My questions

  1. Should .sln and .vcxproj and .vcxproj.filters files be checked in to version control for multi-platform projects?
  2. If so, is there a way that non-VS developers can easily omit those files to reduce clutter and distraction?
  3. If not, should VS developers be given any particular guidance on how to use CMake?

To be clear, I'm looking primarily for a logical rationale that we might be able to apply as policy for future projects and NOT unsupported opinion.

  • 1
    I haven't worked with VS since university, but iirc with some care it's files can be made to use relative paths.
    – jaskij
    Commented Jan 19, 2021 at 9:17
  • @JanDorniak: the question is if CMake can be made to generate vcxproj files for Visual Studio with relative paths
    – Doc Brown
    Commented Jan 19, 2021 at 17:31
  • @DocBrown that is a good question. I doubt it, since AFAIK CMake uses absolute paths in the generated build files as a matter of principle, to avoid having any issues later on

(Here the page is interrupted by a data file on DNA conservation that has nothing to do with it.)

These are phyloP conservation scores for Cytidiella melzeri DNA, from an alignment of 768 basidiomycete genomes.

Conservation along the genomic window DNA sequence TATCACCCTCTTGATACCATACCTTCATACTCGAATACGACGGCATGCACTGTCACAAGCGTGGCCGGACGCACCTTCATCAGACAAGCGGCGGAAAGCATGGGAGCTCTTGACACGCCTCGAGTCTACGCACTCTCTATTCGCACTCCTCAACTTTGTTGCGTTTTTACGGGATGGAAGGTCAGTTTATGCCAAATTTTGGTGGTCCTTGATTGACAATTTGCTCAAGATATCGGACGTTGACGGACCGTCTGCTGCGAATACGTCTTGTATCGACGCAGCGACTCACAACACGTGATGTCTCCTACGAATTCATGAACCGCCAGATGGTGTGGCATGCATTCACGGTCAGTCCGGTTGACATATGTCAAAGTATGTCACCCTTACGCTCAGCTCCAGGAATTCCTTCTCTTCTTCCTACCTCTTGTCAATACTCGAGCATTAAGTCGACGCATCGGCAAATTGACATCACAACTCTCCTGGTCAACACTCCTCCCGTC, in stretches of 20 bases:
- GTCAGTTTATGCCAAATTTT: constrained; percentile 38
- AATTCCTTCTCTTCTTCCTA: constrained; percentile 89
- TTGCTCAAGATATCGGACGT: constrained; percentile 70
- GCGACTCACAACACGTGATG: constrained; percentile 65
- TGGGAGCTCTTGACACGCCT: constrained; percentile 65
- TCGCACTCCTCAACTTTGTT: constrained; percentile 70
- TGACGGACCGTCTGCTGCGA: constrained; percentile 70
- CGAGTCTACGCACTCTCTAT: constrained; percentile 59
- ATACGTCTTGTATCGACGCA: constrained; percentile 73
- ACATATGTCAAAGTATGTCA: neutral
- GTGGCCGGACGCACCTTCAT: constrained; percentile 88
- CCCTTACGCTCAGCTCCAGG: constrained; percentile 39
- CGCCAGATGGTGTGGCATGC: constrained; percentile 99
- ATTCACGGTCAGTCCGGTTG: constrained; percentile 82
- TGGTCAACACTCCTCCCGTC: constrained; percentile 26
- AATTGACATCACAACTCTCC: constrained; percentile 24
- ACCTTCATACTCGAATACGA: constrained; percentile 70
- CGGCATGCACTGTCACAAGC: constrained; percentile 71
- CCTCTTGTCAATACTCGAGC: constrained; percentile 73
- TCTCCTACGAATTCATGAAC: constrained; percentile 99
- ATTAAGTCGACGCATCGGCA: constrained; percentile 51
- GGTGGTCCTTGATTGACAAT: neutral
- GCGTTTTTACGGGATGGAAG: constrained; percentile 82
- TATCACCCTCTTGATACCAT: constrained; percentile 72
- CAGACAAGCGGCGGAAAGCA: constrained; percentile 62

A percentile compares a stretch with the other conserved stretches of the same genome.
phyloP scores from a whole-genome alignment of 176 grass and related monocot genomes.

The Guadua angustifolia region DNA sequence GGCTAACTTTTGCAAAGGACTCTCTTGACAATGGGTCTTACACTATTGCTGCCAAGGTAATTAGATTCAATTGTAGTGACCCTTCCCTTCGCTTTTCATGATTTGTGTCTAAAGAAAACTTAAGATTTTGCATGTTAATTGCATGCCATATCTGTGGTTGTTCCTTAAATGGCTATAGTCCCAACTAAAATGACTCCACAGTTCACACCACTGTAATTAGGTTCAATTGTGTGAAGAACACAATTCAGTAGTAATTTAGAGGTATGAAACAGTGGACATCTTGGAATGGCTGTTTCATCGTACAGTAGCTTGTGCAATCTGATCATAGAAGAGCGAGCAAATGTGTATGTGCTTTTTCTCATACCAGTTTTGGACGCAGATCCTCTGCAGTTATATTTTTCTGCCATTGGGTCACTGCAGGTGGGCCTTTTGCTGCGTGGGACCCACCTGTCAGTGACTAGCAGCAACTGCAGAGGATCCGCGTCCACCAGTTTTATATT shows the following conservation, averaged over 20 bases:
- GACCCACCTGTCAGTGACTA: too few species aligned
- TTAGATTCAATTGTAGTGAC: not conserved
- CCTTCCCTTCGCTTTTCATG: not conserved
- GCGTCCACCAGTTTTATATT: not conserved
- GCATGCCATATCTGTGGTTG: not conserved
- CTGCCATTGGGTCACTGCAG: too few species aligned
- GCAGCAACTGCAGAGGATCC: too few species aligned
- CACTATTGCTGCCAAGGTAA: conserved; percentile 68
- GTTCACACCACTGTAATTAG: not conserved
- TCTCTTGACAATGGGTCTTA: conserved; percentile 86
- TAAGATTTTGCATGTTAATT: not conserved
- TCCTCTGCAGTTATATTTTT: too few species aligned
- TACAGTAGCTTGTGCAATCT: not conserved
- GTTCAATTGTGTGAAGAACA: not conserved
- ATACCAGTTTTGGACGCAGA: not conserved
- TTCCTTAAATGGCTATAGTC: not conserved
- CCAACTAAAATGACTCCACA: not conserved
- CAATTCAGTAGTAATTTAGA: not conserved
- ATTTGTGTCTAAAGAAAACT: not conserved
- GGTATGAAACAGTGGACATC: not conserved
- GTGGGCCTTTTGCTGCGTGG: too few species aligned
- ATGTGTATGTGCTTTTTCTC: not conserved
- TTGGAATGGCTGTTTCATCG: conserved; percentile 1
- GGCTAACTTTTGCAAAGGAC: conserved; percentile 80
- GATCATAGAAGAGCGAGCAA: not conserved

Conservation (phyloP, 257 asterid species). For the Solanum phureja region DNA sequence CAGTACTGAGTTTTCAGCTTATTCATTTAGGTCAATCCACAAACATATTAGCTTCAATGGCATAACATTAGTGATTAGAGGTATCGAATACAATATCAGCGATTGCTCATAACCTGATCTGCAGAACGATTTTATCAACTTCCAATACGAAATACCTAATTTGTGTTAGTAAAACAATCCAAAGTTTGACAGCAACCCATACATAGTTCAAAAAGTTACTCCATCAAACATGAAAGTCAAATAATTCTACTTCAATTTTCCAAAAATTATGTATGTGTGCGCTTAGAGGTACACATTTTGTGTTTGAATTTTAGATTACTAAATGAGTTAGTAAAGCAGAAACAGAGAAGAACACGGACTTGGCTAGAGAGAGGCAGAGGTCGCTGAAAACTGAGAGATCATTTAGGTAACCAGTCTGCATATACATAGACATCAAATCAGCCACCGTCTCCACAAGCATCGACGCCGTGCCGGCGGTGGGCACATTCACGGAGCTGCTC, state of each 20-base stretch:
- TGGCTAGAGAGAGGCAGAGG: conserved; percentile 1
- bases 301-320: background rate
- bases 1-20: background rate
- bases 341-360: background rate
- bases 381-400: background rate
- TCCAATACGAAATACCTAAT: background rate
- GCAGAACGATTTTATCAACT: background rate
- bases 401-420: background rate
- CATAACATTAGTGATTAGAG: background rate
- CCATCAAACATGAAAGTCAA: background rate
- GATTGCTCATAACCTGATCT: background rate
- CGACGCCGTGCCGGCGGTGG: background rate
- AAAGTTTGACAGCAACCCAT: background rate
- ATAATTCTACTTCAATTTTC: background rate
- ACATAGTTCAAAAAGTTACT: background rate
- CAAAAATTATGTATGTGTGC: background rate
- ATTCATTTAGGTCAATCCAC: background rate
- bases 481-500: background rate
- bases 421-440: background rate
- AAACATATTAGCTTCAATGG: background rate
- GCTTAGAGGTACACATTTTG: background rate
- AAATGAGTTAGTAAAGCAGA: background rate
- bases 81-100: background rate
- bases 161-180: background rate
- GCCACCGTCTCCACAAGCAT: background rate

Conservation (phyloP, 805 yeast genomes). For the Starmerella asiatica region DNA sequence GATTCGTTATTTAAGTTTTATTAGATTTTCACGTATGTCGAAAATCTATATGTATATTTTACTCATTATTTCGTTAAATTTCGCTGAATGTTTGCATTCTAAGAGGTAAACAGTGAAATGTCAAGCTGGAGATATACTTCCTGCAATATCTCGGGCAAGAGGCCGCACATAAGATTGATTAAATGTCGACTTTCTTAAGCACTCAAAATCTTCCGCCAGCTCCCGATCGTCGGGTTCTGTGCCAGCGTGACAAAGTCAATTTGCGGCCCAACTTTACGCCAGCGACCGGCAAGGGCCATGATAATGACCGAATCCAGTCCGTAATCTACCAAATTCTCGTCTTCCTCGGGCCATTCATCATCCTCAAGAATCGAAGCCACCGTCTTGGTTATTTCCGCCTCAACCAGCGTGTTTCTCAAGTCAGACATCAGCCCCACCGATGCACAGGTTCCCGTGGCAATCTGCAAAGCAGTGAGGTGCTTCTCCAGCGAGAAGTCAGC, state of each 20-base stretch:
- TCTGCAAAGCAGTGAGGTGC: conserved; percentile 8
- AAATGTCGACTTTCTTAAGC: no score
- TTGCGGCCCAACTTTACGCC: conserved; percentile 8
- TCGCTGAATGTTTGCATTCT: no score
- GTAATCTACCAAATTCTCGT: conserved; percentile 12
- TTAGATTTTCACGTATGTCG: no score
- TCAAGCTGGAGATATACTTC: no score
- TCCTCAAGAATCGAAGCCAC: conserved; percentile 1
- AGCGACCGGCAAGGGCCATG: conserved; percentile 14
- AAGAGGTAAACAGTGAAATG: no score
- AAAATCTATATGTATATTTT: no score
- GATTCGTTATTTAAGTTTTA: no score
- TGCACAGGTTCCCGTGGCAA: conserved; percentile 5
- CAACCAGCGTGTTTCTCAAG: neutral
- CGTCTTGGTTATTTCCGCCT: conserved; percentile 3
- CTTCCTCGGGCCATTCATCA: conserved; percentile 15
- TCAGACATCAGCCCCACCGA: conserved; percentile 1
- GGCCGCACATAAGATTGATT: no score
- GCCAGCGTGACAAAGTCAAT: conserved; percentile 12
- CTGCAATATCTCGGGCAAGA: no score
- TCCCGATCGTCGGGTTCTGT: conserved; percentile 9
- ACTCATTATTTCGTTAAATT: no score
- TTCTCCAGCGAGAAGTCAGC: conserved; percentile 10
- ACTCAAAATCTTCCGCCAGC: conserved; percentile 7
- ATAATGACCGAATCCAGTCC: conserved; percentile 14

– jaskij
    Commented Jan 19, 2021 at 17:35
  • 3
    Ok, in case that's true, that would be a really strong argument against checking in the VS project files. Everyone who maintains this project actively, keeping it cross-platform, should be enouraged to use CMake, and I think it is a good idea to provide some guidance for folks who are not used to that build system...
    – Doc Brown
    Commented Jan 19, 2021 at 18:00
  • I'll investigate the absolute paths issue. Thanks for the comments!
    – Edward
    Commented Jan 19, 2021 at 18:02

2 Answers 2


According to this Stackoverflow answer from 2017 and this question from the CMake FAQ, CMake uses always absolute paths in the generated build files "by design" (credits to @Jan Dorniak's comment).

So to answer to your questions #1 & #2: including build files created by CMake into version control - regardless if they are Visual Studio project files or standard Unix makefiles - is not a good idea, they will never fit to everyones local checkout paths, hence they must be regenerated either.